TAMPA — One of the area’s most coveted juniors already has settled on his school. Shut down the speculation. Jesuit outside linebacker Troy Bowles’ pledge is solid, not subject to whims.
He’ll be a Tiger in 2022. Even if his dad — one of the NFL’s most respected defensive coordinators — were to land a head coaching job elsewhere in the offseason, Troy won’t move away from Tampa Bay.
“He’s going to be at Jesuit,” said Todd Bowles, whose current office is located seven-tenths of a mile from Troy’s school. “I would not do that to him.”
Now that the short-term future is settled, Troy and his family continue assessing the collegiate horizon, which appears every bit as luminous. A four-star force of nature for the 12-0 Tigers, Troy Isaiah Bowles (more on that name later) might be able to name his school by next summer, when he hopes to make a college decision.
“I think his better football is still ahead of him,” Jesuit coach Matt Thompson said.
“He can smell a ball,” Tigers veteran defensive coordinator Darrell Palmer added. “He can smell the ball when it’s coming out, and he’s always on the go.”
The middle child of Todd and Taneka Bowles’ three sons, Troy, 16, is ranked 42nd on the 247Sports composite list of the nation’s top recruits from the Class of 2023. Even at 6-foot-2, 210 pounds, Palmer said he could be the defense’s fastest player, though cornerback Andre Gilbert Jr. might edge him in a sprint.
“I played for the Redskins at 6-2, 205,” said Todd Bowles, the starting free safety for Washington in Super Bowl 22. “He’s bigger, he’s faster and he’s way more athletic than I ever was.”
In 11 games, Troy has totaled 80 tackles, seven quarterback hurries, an interception and five sacks, and has returned two blocked punts for touchdowns. His numbers would be further inflated if A) Jesuit’s last five games hadn’t gone to a running clock due to the state’s mercy rule, and B) Palmer was inclined to blitz him more.
Instead, he prefers dropping him into pass coverage.
“I truly try to keep him out in space because he’s so athletic,” Palmer said. “He’s great against the pass, great against the run in the open field, and certain blitzes — weakside blitzes that I get to utilize him for, being out in space.”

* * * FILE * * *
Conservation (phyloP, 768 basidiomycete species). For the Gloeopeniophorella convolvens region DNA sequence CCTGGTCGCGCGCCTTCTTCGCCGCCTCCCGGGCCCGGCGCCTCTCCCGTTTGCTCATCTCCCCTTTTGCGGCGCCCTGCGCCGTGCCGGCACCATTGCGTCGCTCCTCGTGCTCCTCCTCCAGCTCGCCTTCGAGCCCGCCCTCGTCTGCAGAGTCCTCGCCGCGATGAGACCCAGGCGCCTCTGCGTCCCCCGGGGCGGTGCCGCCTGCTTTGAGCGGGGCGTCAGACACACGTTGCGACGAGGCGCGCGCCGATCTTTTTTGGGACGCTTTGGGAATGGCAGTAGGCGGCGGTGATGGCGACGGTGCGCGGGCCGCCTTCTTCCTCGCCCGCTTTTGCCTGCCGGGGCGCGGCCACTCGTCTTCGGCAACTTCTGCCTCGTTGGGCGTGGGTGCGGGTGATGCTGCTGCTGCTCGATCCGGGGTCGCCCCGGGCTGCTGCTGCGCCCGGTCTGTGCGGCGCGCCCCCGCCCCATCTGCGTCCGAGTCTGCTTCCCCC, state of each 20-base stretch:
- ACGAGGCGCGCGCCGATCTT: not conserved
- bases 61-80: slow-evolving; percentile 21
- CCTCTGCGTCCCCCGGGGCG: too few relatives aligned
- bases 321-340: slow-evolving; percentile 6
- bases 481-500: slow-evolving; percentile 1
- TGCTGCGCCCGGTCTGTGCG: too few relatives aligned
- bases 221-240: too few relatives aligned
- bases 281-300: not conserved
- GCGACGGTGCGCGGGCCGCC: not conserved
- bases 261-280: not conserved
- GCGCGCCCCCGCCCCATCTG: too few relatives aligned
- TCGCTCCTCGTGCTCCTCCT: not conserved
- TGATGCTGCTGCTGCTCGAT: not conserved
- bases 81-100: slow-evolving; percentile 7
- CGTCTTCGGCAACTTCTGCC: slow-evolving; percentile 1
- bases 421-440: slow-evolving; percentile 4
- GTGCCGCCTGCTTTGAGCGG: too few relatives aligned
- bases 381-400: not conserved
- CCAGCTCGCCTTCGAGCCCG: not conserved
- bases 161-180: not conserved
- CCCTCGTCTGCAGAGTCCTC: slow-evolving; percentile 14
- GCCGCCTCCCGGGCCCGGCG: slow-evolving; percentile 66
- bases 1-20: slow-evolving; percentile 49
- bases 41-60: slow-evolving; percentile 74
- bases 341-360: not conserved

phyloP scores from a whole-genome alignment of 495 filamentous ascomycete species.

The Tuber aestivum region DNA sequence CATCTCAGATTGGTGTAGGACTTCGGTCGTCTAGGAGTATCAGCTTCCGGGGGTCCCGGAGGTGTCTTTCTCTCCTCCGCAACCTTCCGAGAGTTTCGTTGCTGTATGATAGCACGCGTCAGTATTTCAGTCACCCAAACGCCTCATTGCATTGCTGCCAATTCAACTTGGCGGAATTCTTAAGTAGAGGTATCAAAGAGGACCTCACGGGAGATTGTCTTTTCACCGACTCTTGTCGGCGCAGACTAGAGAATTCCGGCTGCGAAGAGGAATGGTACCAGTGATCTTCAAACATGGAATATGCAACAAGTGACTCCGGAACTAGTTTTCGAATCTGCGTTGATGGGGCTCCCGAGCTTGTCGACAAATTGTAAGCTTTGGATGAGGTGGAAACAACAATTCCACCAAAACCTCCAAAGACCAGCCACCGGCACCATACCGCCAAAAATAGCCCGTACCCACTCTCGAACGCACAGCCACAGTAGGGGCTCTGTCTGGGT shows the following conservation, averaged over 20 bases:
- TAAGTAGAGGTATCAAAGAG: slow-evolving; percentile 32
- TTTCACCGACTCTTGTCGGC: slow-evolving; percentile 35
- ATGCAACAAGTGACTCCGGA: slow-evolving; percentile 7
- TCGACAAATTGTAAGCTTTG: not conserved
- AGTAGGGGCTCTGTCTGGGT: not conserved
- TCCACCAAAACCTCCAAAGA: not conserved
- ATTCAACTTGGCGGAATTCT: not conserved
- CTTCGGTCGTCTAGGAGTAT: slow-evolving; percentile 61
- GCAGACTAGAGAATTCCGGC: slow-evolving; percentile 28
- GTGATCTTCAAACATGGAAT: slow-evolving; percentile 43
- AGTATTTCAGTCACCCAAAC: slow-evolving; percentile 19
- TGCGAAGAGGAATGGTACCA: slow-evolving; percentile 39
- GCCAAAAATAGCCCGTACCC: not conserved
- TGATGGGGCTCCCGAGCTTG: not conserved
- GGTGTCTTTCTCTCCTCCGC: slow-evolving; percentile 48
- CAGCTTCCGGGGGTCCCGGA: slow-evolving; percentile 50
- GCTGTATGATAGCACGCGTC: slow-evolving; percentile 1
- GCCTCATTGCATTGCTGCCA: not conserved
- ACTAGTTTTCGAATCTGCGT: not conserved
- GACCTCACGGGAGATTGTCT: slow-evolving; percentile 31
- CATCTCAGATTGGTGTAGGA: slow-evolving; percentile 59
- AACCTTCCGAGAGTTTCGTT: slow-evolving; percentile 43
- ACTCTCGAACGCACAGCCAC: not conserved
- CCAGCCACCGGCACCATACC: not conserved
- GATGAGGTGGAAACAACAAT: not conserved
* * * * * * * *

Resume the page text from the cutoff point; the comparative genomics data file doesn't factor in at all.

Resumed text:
In a 42-0 embarrassment of rival Tampa Catholic in the regular-season finale, Troy blocked a punt and returned it for a touchdown. In last Friday’s 49-9 romp of Bradenton Braden River in the Class 6A, Region 3 semifinals, he scooped a second-half fumble and returned it for a 10-yard touchdown, while recording six tackles in only one half.
All on a half-empty stomach. Troy shuns pregame meals, instead subsisting on ham and turkey sandwiches (with mayo, mustard and cheese, all on Hawaiian bread) prepared for him by Taneka.
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“I eat two of them during lunch, then I eat one for my pregame meal because I don’t like eating the pregame meal,” he said. “It hurts my stomach. During the game, I get like, bubble guts and I can’t really run. So I just eat one sandwich and that’s really it before the game.”
Yet his appetite for the sport itself seems embedded in his DNA.
Born in Dallas (while his dad was the Cowboys’ secondary coach), Troy’s initials roughly spell out the name of the Sidney Poitier character (Virgil Tibbs) in the 1967 Academy Award-winning film In the Heat of the Night.
Poitier (one of Todd Bowles’ favorite actors) portrays a black Philadelphia police detective, initially suspected of murder in a small Mississippi town, who ultimately is asked to help in the investigation.
“I call him, ‘Mr. Tibbs,’ so Isaiah came about just because I wanted his nickname to be with an ‘I,’” Todd Bowles said. “That’s kind of where my thinking was at at the time.”
Troy’s parents first put him in flag football around kindergarten. From there, he typically played in higher age groups to be with older brother Todd Jr., himself a Jesuit graduate and freshman defensive back at Rutgers.
“I knew he was ready because in flag football he was tackling,” Todd Bowles said. “So I had to put him in pads just to make sure he wouldn’t hurt himself.”
The nomadic lifestyle of an NFL coach resulted in the Bowles kids — including 11-year-old Tyson — acclimating themselves to new teammates every few years. Bowles has lived in Dallas, Miami, Philadelphia, Arizona, New Jersey (while dad served as the Jets’ head coach from 2015-18), Maryland and Tampa.
“It’s not tough anymore, but it was when I was younger,” said Troy, who wears the same jersey number (23) his dad wore as a pro. “Just meeting new friends every couple of places you go. I didn’t want to move here at first, I wanted to stay in New Jersey. It wasn’t my decision obviously.”
But the next one will be. Florida, FSU and Miami remain in the mix. So do Ohio State and Michigan. Georgia also is among Troy’s current favorites, as are Oregon and Penn State.
For now, he’s focused on the program to which he’s committed through all of 2022. Jesuit, ranked No. 12 nationally by MaxPreps, is three victories from its first state title since 1968.
“Troy, if he has questions, he’ll ask me at home,” said Todd Bowles, who watches film of the upcoming opponent once a week with his son. “I don’t bother him. They do a great job over there teaching him life skills and football. It’s great that he’s over there; I think Coach Thompson does a heck of a job.”
Contact Joey Knight at email@example.com. Follow @TBTimes_Bulls.
Region football finals
Games 7:30 p.m. Friday
2A: Northside Christian at Naples First Baptist
2A: Zephyrhills Christian at Orlando Christian Prep
3A: Clearwater Central Catholic at Berkeley Prep
4A: Clewiston at Lakewood
5A: Sebring at Clearwater
6A: Hillsborough at Jesuit
7A: Wharton at Tampa Bay Tech